The festival of Holi is celebrated with great fervour in India as well as among Indian communities all over the world. It is often dubbed the most ‘fun’ festival that is about playing with water and colours, singing, dancing and eating. But what really is the significance of this festival apart from ‘having fun’? Or maybe that’s just it.
Most of us look back fondly at our childhood as a phase of time when we were most happy. But what do we cherish most about that time? It’s not the fact that we were half our current height or weight, less intelligent about the world or less able to perform complex tasks. It is mainly the fact that we were able to enjoy ourselves so unbridledly. It’s that ability we appear to lose as we ‘grow up’.
As I have written before, the ability to be playful in itself may be yoga. Do see the article ‘The Yoga of Playfulness’ written last Holi where this was explored more deeply in the context of Krishna’s raas leelas. As noted there, modern corporate theory and cutting edge organisations like Google have also woken up to the impact of playfulness on productivity and creativity; yet the yogis had discovered an even more profound value for it – as a means for yoga.
We all know by experience that we function best when we are joyful. In fact the aim of all spiritual process always was to be happy, blissful, to taste ‘ananda’ and the ‘amrit’ (nectar) of life. The great yogis and sages of ancient times confirmed by their own experience that indeed, life is joy and exuberance itself.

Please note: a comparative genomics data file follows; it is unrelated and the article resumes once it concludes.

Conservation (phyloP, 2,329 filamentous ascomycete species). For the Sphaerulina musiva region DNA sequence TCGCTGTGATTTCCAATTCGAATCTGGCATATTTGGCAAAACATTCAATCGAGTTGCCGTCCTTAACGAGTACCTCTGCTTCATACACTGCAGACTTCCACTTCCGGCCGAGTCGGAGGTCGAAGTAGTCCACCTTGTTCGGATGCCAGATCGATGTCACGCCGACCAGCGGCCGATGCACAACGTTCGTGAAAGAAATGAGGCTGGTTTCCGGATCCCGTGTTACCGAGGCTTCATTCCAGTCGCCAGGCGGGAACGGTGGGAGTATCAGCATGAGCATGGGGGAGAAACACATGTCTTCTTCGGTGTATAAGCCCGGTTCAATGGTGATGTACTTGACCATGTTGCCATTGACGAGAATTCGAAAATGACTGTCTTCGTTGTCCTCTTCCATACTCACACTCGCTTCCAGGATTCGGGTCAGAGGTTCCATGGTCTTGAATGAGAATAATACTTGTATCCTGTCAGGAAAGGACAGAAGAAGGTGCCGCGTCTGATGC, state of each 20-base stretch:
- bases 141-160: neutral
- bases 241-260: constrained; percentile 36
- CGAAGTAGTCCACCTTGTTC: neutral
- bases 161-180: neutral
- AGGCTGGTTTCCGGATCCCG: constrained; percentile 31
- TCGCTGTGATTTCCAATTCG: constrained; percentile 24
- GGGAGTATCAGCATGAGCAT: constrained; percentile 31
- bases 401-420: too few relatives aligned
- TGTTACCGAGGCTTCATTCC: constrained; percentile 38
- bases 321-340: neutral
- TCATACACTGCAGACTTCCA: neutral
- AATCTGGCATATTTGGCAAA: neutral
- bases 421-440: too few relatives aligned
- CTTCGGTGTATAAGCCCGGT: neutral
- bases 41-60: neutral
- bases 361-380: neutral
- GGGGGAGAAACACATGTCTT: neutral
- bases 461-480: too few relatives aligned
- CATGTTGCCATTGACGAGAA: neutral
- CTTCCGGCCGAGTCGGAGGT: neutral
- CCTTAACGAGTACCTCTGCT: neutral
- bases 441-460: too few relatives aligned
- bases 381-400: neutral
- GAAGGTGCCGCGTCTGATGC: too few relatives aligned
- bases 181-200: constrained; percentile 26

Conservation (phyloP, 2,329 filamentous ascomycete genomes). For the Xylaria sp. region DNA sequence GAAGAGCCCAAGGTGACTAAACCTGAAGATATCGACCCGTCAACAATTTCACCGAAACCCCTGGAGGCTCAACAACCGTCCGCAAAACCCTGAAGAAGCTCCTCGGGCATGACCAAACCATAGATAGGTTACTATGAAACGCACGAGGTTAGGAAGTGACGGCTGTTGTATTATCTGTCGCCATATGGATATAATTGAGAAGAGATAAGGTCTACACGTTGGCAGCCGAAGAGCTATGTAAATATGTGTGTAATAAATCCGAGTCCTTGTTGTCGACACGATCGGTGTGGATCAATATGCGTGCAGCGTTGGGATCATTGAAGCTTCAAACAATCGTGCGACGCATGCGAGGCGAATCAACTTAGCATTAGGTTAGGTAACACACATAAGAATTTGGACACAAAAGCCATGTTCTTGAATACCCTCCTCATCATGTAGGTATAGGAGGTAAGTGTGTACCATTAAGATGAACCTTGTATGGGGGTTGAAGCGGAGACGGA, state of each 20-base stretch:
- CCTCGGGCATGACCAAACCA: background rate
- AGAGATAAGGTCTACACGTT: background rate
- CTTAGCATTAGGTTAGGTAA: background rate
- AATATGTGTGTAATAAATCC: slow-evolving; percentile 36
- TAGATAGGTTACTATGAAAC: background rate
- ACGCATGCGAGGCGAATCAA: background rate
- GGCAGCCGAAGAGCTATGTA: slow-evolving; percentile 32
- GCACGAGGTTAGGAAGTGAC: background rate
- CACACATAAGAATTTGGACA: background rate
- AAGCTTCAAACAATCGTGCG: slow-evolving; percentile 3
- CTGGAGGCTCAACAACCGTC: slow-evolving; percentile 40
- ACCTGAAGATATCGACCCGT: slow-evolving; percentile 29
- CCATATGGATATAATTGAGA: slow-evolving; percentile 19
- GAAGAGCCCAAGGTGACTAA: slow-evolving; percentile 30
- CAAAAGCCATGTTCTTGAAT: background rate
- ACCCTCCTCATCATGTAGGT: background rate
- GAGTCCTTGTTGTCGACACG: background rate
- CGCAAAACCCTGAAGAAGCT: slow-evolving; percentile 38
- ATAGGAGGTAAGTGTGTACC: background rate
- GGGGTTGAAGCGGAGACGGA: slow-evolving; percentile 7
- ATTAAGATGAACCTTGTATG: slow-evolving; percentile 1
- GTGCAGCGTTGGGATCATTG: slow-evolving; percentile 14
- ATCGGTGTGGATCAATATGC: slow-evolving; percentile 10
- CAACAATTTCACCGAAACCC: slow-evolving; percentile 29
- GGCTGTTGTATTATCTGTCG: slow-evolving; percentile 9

Bhrigu meditated and found that joy is Brahman.
From joy are born all creatures,
By joy they grow, and to joy they return.
Bhrigu, Varuna’s son realised this Self
In the very depths of meditation.
– Taittiriya Upanishad (III-6)
How to be happy
Holi is, in a way, a lesson in happiness. The day before the main colour/water festival, Holika dahan is performed which is a bonfire ritual. There are mythological stories associated with this but if we consider the wisdom being conveyed, it is to burn the old and all that does not serve us anymore. This constant burning of the past in our minds is necessary to be constantly renewed and in tune with life which is always fresh.
As we grow ‘older’, the tendency to stick to past memories and opinions increases which stifles our natural joy. Holi teaches us to burn the past (the bonfire ritual) which then allows us to celebrate life’s exuberance (the festival of colours).
Whether we burn what doesn’t serve us in the fire of wisdom (jnana), the fire of love (bhakti) or the fire of selfless service, may the joy of Holi come alive for all in the truest way. Happy Holi.
A single understanding:
“I am the One Awareness,” consumes all suffering
in the fire of an instant.
– Ashtavakra Gita
See also: ‘The Yoga of Playfulness’
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